If you already have a program, you can work with your employees to find ways to improve your organization’s emergency readiness. For example, you can take some time during Emergency Preparedness Week to review your plan to make sure it’s up-to-date, provide training to help staff get familiar with your organization’s emergency procedures or hold a drill to give everyone a chance to practice using the response procedures.
Here are some materials that you can use to promote Emergency Preparedness Week in your organization:
- Public Safety Canada has created an Emergency Preparedness Week Toolkit with lots of tips, ideas and practical resources
- Ontario’s Office of the Fire Marshal and Emergency Management has released promotional materials for Emergency Preparedness Week, including a children’s activity booklet and emergency preparedness pocket guide
- Toronto’s Office of Emergency Management has developed Get Emergency Ready guides to help Torontonians be prepared (select the link to the Personal Emergency Preparedness Guides)
Stop the Bleed
Sunnybrook Health Sciences Centre is Canada’s home for Stop the Bleed, a training program that provides people with the tools and knowledge to stop life-threatening bleeding.
Massive bleeding can result from a workplace injury, road collision or violent incident. A person can bleed to death in four to five minutes, so it is important to provide quick and appropriate support. Bystanders are often the first responders during an emergency — and the help given by an immediate responder can make the difference between life and death, even before professional first responders arrive on scene.
Stop the Bleed is an initiative of the American College of Surgeons, started in 2015 in response to the Sandy Hook Elementary School mass shooting. It aims to encourage bystanders to become trained, equipped and empowered to help in a bleeding emergency before professional help arrives.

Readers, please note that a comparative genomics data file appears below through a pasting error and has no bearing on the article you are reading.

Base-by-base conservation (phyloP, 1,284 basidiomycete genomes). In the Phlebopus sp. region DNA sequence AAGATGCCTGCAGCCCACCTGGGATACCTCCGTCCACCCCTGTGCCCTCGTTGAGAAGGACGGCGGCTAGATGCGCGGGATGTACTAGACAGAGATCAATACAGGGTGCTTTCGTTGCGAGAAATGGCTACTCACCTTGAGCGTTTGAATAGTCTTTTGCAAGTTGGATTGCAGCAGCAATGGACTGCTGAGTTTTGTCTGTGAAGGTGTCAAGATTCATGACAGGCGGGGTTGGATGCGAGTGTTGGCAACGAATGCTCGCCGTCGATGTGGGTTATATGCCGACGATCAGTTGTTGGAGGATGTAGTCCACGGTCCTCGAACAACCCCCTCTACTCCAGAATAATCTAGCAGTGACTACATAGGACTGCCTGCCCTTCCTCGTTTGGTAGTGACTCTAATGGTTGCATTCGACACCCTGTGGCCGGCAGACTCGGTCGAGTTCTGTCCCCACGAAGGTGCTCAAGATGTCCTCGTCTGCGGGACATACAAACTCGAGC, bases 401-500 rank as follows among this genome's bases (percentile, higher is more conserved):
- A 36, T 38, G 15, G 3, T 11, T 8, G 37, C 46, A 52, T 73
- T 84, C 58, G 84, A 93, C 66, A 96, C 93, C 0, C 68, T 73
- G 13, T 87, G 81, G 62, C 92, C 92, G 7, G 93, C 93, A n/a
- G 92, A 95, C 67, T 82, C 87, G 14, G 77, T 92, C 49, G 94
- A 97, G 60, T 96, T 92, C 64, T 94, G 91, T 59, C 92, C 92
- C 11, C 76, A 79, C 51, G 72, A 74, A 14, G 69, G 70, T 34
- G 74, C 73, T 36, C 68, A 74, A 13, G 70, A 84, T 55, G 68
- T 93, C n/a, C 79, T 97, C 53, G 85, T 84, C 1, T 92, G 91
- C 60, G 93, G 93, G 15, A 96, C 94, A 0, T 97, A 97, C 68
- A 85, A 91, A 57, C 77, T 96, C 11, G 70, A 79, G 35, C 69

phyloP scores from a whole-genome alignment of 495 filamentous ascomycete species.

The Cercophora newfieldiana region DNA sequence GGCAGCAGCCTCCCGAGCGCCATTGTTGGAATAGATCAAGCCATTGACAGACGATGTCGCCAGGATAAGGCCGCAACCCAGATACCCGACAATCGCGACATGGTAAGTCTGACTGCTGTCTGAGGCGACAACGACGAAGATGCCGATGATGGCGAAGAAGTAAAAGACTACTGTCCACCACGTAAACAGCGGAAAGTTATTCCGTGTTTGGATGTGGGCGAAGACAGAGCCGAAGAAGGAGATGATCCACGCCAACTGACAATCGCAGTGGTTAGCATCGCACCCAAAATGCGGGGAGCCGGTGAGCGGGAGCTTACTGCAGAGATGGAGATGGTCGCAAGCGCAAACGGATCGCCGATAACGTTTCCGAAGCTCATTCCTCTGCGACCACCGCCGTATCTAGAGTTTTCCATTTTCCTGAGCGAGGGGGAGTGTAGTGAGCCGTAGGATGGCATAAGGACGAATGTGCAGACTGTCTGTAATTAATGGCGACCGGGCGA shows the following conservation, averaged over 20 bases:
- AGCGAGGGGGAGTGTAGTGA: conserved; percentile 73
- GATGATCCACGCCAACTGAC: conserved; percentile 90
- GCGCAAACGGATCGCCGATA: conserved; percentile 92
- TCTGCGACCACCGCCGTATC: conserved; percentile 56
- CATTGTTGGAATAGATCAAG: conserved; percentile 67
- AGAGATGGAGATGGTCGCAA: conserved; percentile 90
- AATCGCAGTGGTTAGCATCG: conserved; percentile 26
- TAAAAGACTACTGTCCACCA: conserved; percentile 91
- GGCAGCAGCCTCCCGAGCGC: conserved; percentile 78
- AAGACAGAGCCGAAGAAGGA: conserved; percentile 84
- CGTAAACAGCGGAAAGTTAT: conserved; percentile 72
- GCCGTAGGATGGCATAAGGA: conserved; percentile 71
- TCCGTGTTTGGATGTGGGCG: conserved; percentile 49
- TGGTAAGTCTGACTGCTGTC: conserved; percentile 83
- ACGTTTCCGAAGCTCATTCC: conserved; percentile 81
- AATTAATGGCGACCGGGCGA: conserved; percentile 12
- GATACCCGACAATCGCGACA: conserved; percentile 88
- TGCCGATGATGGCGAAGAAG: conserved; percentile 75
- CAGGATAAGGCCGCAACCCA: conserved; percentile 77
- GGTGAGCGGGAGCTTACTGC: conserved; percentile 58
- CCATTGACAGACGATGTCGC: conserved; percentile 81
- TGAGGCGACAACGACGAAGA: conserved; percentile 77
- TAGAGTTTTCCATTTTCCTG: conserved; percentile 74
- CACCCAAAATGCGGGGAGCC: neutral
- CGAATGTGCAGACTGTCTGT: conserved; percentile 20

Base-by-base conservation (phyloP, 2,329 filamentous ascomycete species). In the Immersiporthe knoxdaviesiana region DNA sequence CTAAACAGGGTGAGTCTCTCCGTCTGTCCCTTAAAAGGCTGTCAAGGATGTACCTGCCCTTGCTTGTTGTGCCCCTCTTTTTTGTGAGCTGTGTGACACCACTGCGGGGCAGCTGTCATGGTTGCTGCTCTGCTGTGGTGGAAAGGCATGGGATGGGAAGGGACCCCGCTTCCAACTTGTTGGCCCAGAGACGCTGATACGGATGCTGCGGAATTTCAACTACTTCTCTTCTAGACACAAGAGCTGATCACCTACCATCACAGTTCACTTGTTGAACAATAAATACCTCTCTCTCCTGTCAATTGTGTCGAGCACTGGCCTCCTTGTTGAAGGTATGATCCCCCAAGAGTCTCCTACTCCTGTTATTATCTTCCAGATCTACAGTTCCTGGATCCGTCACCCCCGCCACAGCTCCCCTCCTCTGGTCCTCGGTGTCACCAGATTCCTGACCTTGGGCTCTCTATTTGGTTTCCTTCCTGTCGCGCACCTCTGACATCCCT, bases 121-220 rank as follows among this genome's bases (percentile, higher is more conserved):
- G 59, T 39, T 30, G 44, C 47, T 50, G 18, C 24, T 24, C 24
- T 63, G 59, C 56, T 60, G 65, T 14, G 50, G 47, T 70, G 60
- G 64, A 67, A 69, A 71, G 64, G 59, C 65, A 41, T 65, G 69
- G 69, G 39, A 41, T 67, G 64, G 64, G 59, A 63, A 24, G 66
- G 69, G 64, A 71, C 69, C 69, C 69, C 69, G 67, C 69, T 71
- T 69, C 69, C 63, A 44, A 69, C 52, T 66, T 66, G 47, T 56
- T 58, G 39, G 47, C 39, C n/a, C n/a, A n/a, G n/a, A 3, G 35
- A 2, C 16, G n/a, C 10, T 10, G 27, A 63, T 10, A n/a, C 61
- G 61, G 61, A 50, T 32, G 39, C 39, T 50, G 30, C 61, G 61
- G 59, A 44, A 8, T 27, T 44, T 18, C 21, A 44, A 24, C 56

In 2017, Sunnybrook became the first hospital in Canada to offer the training. So far, Sunnybrook has trained 1500 people, including the general public, high school students and people that work in major public venues and landmarks. Interest in the program continues to grow, especially after recent mass casualty events in Toronto.
Sunnybrook offers the course onsite at its Bayview campus on the fourth Tuesday of almost every month. Sunnybrook also offers private courses for companies, organizations and high school students. All courses are taught by regulated health care professionals. For more information on how to get trained, visit Sunnybrook’s Stop the Bleed website.
Toronto Fire Services provides information for building supervisory staff regarding and their responsibilities as it relates to fire safety and the Ontario Fire Code. This includes but is not limited to the following information:
- prevention – tips to prevent fires that begin as a result of unattended cooking, candles and smoking
- detection – regular maintenance of fire alarm systems, sprinklers and smoke and carbon alarms in units
- escape – ensuring exits are clear, procedures are in place, door closers are functional, and regular fire drills are held
The Importance of Powerline Safety